By Rachel Brody |
Old-line conservatives as well as Tea Party leaders from around the country may love Mitt Romney's choice of Paul Ryan as the Republican nominee for vice president, but what about the voters Romney needs to win over to take the White House?
In the last two presidential elections, the voting choices of women and Latinos told the story for the Republican candidates. Democrats have a built-in advantage with both of these groups, but President George W. Bush was able to narrow the gap with women to lose them by only three points. On the other hand, John McCain lost women by 13 percentage points and lost the election. Similarly, Bush won over 40 percent of Latino voters in his re-election victory while McCain pulled only 31 percent in his loss to President Barack Obama.
Choosing Paul Ryan will do very little to help Mitt Romney in these key voting blocs where Romney is struggling. Women and Latinos care about the economy and jobs when they go to vote just like everyone else, but abortion and immigration reform are threshold trust questions for many of these voters, much the way support for gun rights are for many rural voters. If a politician fails to pass muster on these issues, many people won't hear anything else he or she has to say.
On reproductive choice, Paul Ryan has proven to be as far right as any politician. He calls himself pro-life, voted against Planned Parenthood and other family planning funding, and co-sponsored a bill to establish personhood for fetuses that could make abortion punishable the same as murder.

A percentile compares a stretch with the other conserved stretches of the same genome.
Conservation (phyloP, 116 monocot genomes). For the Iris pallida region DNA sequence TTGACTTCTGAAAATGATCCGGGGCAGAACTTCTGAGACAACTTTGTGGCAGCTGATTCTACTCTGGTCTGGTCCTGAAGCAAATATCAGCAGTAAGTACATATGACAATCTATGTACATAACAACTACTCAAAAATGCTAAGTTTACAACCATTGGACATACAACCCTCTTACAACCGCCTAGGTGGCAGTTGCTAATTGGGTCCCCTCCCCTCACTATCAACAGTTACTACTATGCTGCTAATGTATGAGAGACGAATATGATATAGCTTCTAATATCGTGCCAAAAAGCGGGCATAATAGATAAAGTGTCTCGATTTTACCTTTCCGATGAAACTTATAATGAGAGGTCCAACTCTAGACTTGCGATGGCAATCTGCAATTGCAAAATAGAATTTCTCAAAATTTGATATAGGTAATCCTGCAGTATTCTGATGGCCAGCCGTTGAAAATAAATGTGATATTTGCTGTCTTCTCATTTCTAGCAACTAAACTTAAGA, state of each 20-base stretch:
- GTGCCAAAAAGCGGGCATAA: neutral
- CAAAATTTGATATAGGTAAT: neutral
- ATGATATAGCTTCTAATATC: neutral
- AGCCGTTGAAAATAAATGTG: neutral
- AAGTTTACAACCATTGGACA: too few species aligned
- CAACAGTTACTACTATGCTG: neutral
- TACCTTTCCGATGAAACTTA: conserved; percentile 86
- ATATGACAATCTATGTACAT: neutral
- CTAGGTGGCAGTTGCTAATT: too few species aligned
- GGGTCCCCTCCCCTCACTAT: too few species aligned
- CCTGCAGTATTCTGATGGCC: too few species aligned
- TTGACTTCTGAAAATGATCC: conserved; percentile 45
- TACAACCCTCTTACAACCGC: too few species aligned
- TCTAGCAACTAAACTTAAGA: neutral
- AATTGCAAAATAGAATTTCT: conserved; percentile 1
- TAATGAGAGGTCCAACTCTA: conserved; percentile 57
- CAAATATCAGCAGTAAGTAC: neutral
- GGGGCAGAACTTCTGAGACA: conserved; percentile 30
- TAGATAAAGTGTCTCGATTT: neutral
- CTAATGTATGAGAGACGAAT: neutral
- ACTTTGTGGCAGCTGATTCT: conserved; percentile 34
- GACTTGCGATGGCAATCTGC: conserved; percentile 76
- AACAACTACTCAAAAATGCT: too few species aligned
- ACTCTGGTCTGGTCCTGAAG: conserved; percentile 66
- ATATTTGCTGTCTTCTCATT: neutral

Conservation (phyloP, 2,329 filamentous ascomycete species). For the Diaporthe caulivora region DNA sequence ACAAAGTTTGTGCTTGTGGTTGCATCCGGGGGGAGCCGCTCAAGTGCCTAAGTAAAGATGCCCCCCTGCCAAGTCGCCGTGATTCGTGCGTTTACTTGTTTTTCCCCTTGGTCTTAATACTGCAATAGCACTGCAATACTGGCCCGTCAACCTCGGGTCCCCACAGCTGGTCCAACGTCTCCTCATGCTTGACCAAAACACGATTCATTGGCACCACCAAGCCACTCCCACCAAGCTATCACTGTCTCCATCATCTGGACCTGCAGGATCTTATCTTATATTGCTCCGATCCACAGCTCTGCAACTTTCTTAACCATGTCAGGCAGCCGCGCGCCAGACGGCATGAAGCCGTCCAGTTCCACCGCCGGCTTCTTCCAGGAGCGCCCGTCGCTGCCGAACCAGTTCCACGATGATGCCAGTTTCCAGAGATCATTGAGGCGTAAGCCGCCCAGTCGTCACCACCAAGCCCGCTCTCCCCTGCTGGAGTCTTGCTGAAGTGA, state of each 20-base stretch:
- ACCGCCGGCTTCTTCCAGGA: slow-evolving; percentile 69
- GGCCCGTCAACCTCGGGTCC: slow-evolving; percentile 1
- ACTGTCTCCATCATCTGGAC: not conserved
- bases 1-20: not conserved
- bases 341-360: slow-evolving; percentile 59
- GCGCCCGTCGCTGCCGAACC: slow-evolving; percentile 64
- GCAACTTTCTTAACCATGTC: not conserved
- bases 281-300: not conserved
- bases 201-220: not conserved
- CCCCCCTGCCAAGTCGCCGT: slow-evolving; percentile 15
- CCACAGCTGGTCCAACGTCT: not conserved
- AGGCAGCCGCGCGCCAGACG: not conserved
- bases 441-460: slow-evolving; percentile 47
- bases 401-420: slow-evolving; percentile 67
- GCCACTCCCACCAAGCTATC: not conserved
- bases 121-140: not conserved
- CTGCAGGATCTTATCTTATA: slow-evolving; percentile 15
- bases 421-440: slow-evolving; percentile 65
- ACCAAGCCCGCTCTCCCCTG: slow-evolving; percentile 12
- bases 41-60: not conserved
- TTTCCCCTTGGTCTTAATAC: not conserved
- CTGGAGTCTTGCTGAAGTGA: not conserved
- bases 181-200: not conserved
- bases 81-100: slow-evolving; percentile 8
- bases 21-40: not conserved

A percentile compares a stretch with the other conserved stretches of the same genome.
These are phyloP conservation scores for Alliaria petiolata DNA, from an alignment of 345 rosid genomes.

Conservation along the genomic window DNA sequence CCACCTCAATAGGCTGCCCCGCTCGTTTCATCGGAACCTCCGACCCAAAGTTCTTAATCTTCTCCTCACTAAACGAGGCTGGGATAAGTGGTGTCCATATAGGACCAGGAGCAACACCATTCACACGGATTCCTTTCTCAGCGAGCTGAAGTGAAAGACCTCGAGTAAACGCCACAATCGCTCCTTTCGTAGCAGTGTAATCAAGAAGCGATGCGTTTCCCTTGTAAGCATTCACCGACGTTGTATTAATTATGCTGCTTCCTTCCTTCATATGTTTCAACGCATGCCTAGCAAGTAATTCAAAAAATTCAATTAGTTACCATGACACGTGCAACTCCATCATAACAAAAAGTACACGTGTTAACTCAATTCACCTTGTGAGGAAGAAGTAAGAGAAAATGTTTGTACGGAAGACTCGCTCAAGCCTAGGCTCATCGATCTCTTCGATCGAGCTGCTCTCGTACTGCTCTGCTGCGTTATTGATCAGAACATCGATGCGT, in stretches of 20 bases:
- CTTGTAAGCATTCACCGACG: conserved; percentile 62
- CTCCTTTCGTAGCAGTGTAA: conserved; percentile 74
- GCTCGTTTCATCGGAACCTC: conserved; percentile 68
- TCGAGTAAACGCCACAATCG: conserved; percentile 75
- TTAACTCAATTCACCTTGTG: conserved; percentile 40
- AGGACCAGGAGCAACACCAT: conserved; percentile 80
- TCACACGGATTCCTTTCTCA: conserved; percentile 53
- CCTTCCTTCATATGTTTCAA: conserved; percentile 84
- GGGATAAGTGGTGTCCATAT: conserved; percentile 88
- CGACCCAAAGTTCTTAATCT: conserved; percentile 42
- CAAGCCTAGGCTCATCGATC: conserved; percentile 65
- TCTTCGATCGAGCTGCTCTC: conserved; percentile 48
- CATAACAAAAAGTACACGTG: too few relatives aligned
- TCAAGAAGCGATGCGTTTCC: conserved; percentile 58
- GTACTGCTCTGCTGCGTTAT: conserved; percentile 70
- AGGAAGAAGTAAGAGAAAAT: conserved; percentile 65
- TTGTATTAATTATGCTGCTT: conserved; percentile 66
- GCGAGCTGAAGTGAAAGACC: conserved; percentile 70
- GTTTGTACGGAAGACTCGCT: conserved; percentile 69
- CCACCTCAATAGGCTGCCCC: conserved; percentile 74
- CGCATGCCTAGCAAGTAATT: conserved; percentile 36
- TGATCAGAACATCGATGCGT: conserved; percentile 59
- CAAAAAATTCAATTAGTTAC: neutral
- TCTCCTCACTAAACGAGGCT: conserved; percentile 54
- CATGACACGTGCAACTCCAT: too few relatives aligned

While Ryan says he is for comprehensive immigration reform, he voted against the DREAM Act to allow young people brought to America illegally by their parents to remain in the United States legally if they pursued higher education or joined the military. Univision found in a January 2012 poll that 90 percent of Latinos support the DREAM Act.
Ryan and the Republican right wing have been pushing fiscal austerity for the last four years and now they want to take this case to the electorate with empirically proven unpopular proposals to turn Medicare into a voucher program and cut more education and infrastructure spending. Women and Latinos who have kept a distinct distance from Mitt Romney will surely wonder how Ryan's agenda benefits them. The answer is that it doesn't, and Mitt Romney will pay the price.
About Jamal Simmons Principal at The Raben Group
Ford O'Connell Republican Strategist and Political Analyst
Jamie Chandler Political Scientist at Hunter College